Rightpet

Igor

Desert Horned Lizard

Overall satisfaction

2.25/5

Acquired: Bred animal myself

Gender: N/A

Appearance

5/5

Health

1/5

ActivityLevel

2/5

Temperament

2/5

Easy to provide habitat

3/5

Easy to handle

2/5

Visibility

1/5

Easy to clean and maintain habitat

3/5

Easy to Feed

1/5

Easy to provide environmental needs

2/5

That's a "horny toad"?

By

Oklahoma, United States

Posted Apr 18, 2014

Horned lizard, or as I was told, "horny toad"...You have to admit that these creatures are simply wicked looking. I love them. They look so primal. Do they make a good pet though? Well, I would say that it depends on what you are looking for in a pet.
Growing up in Eastern Oklahoma, I had never seen one until visiting my grandpa in West Texas for the summer. I had always heard people mention horny toads, so I was wanting to find one. I had no idea that it was a lizard. Apparently they just have fat bodies that remind people of toads. Even with that knowledge, I wasn't disappointed when I finally saw one. My grandpa had one as a pet. He named him "Igor". Of course I use the term "pet" loosely. Basically, he hung around my grandpa's house and fed off of the ants. I guess he was comfortable enough to let us pick him up though, because he never shot blood out of his eyes at us...Yes, they can do that. Instead, he would just hang out on the front of my grandpa's shirt for a while. My grandpa would do some yard work, find an ant hill and then he would position Igor near it. The next day he would find him around the same area and repeat the process. I guess they had a pretty good working relationship.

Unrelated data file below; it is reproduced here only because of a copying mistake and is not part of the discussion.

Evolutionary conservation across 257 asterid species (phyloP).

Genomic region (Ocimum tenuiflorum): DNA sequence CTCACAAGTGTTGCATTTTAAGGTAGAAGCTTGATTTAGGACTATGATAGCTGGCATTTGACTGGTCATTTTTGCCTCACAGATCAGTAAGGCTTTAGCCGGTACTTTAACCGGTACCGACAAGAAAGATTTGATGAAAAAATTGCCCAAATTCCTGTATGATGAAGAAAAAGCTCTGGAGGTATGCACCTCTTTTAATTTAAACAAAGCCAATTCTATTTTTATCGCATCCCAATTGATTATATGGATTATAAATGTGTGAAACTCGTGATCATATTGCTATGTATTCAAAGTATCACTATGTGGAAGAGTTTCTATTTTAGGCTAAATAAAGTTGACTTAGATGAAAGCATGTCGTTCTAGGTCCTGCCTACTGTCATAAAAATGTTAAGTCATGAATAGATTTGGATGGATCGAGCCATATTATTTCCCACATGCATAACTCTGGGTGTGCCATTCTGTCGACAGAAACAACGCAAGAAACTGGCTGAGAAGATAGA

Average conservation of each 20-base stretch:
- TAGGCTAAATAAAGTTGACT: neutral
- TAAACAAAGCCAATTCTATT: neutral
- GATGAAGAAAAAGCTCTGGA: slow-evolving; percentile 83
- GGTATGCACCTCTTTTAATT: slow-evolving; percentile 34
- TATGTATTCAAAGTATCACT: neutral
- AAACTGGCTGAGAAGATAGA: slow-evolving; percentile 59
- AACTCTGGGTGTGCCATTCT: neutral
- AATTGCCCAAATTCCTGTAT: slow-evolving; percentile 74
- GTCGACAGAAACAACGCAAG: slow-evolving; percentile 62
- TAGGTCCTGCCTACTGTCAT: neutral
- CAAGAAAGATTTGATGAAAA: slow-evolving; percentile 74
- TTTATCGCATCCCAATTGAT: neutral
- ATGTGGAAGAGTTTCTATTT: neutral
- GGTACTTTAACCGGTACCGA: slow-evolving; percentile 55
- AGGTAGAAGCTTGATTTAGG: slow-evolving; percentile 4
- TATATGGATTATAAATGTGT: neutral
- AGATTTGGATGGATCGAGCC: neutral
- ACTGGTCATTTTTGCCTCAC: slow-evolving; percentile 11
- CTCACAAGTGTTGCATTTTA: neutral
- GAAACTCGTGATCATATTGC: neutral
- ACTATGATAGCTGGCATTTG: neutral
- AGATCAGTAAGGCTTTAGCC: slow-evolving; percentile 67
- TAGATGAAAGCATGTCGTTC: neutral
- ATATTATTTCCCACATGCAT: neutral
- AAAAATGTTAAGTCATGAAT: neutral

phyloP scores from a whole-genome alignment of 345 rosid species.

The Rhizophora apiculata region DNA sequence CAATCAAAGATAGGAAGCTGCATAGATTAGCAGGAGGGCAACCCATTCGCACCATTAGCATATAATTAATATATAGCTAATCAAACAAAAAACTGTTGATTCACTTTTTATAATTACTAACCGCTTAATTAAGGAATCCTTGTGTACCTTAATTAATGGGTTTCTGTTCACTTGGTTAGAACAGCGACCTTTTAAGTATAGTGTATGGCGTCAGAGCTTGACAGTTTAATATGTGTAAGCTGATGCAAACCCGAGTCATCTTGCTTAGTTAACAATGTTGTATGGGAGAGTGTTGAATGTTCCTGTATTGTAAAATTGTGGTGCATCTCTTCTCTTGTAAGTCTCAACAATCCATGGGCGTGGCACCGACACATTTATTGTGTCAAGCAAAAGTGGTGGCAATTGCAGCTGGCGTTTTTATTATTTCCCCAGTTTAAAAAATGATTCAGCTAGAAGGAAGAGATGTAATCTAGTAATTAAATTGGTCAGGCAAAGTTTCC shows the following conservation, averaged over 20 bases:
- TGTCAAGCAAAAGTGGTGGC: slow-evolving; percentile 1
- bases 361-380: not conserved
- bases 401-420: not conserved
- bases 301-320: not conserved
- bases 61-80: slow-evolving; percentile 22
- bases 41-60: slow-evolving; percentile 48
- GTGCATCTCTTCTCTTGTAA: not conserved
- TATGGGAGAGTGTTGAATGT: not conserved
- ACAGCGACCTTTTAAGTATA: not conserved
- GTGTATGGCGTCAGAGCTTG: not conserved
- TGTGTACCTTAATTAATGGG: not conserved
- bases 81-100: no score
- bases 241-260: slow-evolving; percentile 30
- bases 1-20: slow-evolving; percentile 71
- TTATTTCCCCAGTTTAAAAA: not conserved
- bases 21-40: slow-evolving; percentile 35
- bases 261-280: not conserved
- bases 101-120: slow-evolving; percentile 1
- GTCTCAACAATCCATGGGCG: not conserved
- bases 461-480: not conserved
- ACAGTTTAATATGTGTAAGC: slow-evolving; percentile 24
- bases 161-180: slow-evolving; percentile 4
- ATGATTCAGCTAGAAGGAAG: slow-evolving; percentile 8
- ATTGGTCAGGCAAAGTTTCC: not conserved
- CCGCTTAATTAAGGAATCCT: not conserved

Still, if you are considering one as a pet, consider a bit longer. They don't last long in captivity, from what I have been told. Also, since they mostly live off of live ants, you will need to have a steady supply of them. I don't know about you, but that isn't a food source that I want to purposely introduce into my home. However, I think the best argument against having them as pets is the fact that we need them in the wild. They help keep the ant population down. Unfortunately, they are dying out in West Texas where my grandpa is from. People have decided to put poison out for the ants, in turn it is killing the horned lizard.
So, if you see a "horny toad" outside somewhere, admire it....even take pictures of it, but leave it there. It has a job to do and it is trying its hardest to do it well.

1 member found this helpful